Spello’s Gold

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The quaint alleys of Spello

 

What I really miss of my husband’s (short) running career are those fantastic week-ends, when his races took us to visit many picturesque towns and villages. We used to choose the competition according to what the place had to offer for what concerns artistic beauties and, why not, food tradition. First you run and then you eat, it was a great combination after all, even for me that I didn’t run and the only task I had to accomplish was to welcome him at the finish line. So, as there are no races in sight, what did we have left? Well, the answer is simple: food.

Yes, food. After all, Italy is the land of food, and this is so true that we celebrate food every weekend, in every corner of the country. I’m talking about “sagre“, annual country festivals in honour of the typical products of the land: strawberries, cherries, chestnuts, pasta, mushrooms, bread, even flowers, only to mention the most famous ones just around Rome. These festivals are major attractions and a fantastic reason to quit the big city, take a breath of the fresh country air and taste juicy traditional food. Last week’s destination was Spello, an ancient town built of stone and enclosed in a circuit of medieval walls on Roman foundations in the province of Perugia (east central Umbria). Spello also boasts about two dozen small churches, most of them medieval, but the reason why we were there, was gold, Spello’s liquid gold: olive oil.

spello4Certainly this hasn’t been the best year for olive oil. A combination of bad weather (very mild winter 2013/14 followed by a rainy summer) has led to Italy’s most disastrous olive harvest of the century. Furthermore an insect called tignola plus some fungi belonging to the Anthracnose family have plagued what had remained, completing the disaster. Despite the adverse fate, the annual festival hadn’t been  cancelled and hundreds of local people put on their traditional costumes to welcome tourists and make the celebrations start.

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street dance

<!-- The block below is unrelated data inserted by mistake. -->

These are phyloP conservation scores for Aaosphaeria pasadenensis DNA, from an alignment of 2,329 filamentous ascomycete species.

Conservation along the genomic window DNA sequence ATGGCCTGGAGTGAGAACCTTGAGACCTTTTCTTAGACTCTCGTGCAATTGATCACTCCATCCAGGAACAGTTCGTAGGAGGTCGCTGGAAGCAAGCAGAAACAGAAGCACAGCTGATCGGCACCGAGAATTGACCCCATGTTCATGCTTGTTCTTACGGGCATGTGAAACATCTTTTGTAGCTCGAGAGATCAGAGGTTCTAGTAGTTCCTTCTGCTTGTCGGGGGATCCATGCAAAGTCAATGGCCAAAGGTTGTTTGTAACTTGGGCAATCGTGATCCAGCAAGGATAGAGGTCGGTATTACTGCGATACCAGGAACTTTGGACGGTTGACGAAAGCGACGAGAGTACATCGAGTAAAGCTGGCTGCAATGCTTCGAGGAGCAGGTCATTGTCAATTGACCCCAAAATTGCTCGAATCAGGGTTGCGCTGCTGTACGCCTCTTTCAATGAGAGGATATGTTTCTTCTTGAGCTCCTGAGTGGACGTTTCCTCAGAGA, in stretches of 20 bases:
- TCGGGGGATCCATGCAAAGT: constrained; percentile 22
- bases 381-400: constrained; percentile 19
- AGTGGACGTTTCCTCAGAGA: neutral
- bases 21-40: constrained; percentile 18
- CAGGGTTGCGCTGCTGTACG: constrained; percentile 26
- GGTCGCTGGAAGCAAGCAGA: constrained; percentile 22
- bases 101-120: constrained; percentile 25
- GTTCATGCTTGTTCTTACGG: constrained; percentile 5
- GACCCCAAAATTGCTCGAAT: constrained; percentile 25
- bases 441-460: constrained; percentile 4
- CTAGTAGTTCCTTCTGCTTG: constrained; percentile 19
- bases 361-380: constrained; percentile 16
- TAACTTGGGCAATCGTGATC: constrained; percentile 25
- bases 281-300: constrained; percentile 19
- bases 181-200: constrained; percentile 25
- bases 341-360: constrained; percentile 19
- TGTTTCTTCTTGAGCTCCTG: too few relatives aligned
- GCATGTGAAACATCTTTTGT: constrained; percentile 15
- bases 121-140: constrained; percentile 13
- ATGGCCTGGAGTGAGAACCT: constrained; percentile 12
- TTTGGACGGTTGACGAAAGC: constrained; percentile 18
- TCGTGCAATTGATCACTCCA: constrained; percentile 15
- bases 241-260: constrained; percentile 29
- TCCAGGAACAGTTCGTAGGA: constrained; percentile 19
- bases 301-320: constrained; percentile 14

Even the children were happy actors of the ceremonials.

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lovely little girls following the procession

Everywhere you could see people playing, dancing and having a good time. The city streets were filled with stalls offering “bruschetta” ( grilled bread rubbed with garlic and topped with tomatoes, olive oil, salt and pepper), and extra-virgin olive oil, skewers, sausages etc..

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tasty skewers

All of a sudden the most amazing pagan procession started. Rather than the usual religious statues of saints or the Virgin Mary, dancing and singing people started to follow their local gods: olive trees adorned with food carried by old tractors.

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“bardascitti” means young boys in the local dialect.

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the festive procession

In this genuine, joyous atmosphere, made of the little, simple things typical of the past rural tradition, I couldn’t help but wonder: even if those people didn’t have all the comforts of modern, technological societies, weren’t they happier after all?

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the future of tradition

 

The Monastic Run

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Hello, has anybody seen the summer? Where are the heat, the sunshine, the blue skies and that longed laziness on sandy beaches? We are all here, ready in our flip-flops, towels and bikinis but, actually, this July looks like more a rainy April. It’s really unfair for those who are on vacation and for one person in particular: ME.  That’s why this week-end we have decided to go somewhere else and drive to Simbruini mountains, about 100 km far from Rome, to reach Subiaco. Why? To run, of course.